Tag Archives: art of writing

I am still learning

Last month, I attended a fabulous seminar at the National Gallery of Art on how to truly open our eyes so that we see and absorb more. Afterwards, I found in the museum gift shop this terrific magnet that now adorns my fridge and that I read every single day:

"I am still learning." Michelangelo

“I am still learning.” Michelangelo

When the September Sisters in Crime newsletter came out, asking us to blog about (among other things) what the best part of the writing process is for each of us, that is exactly what I thought of.

The best part of writing is that I am still learning.

I’m learning patience, because even though my professional career has centered around writing and editing for more years than I care to admit, I am still learning the craft of writing because now I’m writing fiction and not non-fiction. Don’t misunderstand me: the skills I’ve built on the job are a definite plus and help enormously. But writing fiction is different—oh, so very different! And it isn’t something that’s mastered in a day or a week or a month or a year. I’ve learned to extend the timeline of my expectations.

I’m learning openness, because being a writer also means understanding social media and how to reach out, Continue reading

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What do you see? What do you miss?

I had a fantastic opportunity today, the chance to experience a workshop about perception. To think about what it is that we see, what it is that we don’t see, and how to communicate all that to others.

I spent the day at an art museum, listening to an art historian talk about perceptions—about how and what each of us will see and pick up in a painting or a photograph or a sculpture—and about what it is we miss and why we miss it.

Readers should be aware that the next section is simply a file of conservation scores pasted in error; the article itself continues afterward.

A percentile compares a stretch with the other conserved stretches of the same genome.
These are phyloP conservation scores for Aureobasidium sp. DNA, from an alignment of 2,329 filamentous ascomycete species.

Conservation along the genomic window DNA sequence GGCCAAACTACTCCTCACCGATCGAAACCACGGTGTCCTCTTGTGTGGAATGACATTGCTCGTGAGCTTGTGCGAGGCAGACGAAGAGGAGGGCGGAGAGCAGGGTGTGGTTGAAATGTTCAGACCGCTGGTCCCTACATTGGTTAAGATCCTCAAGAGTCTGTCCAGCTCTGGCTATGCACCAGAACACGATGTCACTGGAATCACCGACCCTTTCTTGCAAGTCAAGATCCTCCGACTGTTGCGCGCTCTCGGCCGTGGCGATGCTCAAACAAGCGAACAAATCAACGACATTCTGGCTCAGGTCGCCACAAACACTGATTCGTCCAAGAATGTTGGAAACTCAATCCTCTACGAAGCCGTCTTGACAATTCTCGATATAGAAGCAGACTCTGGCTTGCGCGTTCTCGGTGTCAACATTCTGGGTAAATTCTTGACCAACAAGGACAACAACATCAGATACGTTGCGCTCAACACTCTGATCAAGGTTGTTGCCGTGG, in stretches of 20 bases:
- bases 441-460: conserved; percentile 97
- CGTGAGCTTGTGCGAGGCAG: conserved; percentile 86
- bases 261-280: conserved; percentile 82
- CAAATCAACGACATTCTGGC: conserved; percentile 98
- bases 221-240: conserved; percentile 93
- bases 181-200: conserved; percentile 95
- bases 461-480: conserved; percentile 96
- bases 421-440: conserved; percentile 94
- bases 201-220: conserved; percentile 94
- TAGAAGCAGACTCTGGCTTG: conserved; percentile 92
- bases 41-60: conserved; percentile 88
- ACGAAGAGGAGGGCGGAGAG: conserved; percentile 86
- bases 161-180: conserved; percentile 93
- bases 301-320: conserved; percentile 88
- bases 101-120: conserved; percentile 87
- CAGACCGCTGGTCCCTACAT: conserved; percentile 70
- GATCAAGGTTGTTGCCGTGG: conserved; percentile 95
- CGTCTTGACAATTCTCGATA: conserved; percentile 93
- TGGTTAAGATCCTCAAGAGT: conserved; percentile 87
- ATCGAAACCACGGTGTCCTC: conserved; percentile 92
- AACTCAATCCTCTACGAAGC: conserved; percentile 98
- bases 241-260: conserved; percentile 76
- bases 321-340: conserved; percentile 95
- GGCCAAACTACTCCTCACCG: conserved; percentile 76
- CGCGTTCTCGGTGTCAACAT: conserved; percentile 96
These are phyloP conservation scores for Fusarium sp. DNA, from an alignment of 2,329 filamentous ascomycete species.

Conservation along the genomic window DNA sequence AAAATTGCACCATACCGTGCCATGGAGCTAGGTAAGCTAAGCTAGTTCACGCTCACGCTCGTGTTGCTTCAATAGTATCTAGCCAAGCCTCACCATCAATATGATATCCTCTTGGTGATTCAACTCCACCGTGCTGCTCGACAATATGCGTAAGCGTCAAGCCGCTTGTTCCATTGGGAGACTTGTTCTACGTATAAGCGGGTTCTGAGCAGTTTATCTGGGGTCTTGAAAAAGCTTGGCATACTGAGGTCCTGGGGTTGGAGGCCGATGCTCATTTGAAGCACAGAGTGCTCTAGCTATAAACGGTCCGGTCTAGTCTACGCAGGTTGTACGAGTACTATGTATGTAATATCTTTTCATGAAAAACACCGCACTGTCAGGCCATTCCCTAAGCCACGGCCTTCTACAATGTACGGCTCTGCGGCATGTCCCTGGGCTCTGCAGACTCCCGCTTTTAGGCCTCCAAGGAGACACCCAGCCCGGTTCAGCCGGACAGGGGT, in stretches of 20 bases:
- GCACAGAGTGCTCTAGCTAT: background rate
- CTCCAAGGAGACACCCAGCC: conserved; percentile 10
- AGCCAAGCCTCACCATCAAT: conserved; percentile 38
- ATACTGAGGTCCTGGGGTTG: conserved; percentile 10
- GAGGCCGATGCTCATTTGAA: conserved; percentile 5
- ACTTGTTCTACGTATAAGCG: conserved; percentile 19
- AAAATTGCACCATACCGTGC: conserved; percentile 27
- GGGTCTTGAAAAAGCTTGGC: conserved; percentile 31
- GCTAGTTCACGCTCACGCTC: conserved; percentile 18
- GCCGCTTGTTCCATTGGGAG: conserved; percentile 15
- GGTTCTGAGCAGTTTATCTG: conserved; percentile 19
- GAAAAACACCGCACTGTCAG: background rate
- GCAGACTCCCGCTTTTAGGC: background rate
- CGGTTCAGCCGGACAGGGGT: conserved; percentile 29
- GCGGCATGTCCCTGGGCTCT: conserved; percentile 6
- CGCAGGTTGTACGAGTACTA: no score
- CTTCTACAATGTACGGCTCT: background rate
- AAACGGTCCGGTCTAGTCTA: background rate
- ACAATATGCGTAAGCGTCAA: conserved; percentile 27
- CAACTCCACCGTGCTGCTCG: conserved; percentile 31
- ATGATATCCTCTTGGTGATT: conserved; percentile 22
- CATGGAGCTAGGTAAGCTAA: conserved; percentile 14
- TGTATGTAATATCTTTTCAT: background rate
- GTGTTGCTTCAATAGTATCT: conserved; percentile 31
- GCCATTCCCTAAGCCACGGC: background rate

For example (and this is not a drawing we looked at today but it illustrates the concept), what do you see here? Continue reading

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What I learned from binge-reading Louise Penny

Yep, I admit it: sometimes I am a binge-reader. Every now and then, I’ll read a book by an author and be intrigued enough by the characters and/or writing style to read another. And then another and then yet another, ignoring all other authors, until I’ve read everything I can read by that one person.

Back in May, several friends happened to recommend Louise Penny to me. So I picked up “A Trick of the Light” from the library but didn’t finish it, in part because it felt a little like I was coming into a much bigger story mid-way in. So I went back to the very beginning and started her Chief Inspector Armand Gamache series with the very first one, “Still Life.” After I finished that book, I read the next one in the series and then the next and then the next one after that.

I just spent a week at the beach (the Outer Banks, heaven on earth) and found myself reading and reading and reading Louise Penny’s books on my Kindle. I couldn’t put them down, especially the last several in the series. I was close to obsessed. (It’s true!) And it was all because of Jean Guy Beauvoir, Gamache’s second in command.

Now, no spoiler alerts needed here: I will not reveal any major plot elements to you! But Jean Guy’s character—which was interesting and intriguing to me from the beginning, perhaps because I lived in France once and know, a little at least, the Francophone personality—became ever more complex as the series evolved. Even as I read about Chief Inspector Gamache’s investigations, his thoughtful pursuit of clues, his ability to zero in on the killer, I’d find myself thinking about Jean Guy, especially during the last few books of the series. I almost felt like shouting at times, “But where is Jean Guy? How is he doing?! Please tell me he’s okay!” I kept turning the pages, not just to learn who the murderer was but also to find out what was going on with Jean Guy. I wanted—no, I needed to know!

This entire binge-read experience really brought home the lessons from an online course I took earlier this year through Sisters in Crime called “Adding Emotional Intensity to Your Writing.” (A great course, by the way, and one I heartily recommend if you are a SinC member.) On our drive home from the beach today, I found myself thinking about why it was that I was so sucked into Jean Guy’s life, into what was happening to him, into how he was responding to it. After all, he’s a fictional character; why should I care? And I did care.

I cared because Jean-Guy was Everyman. Continue reading

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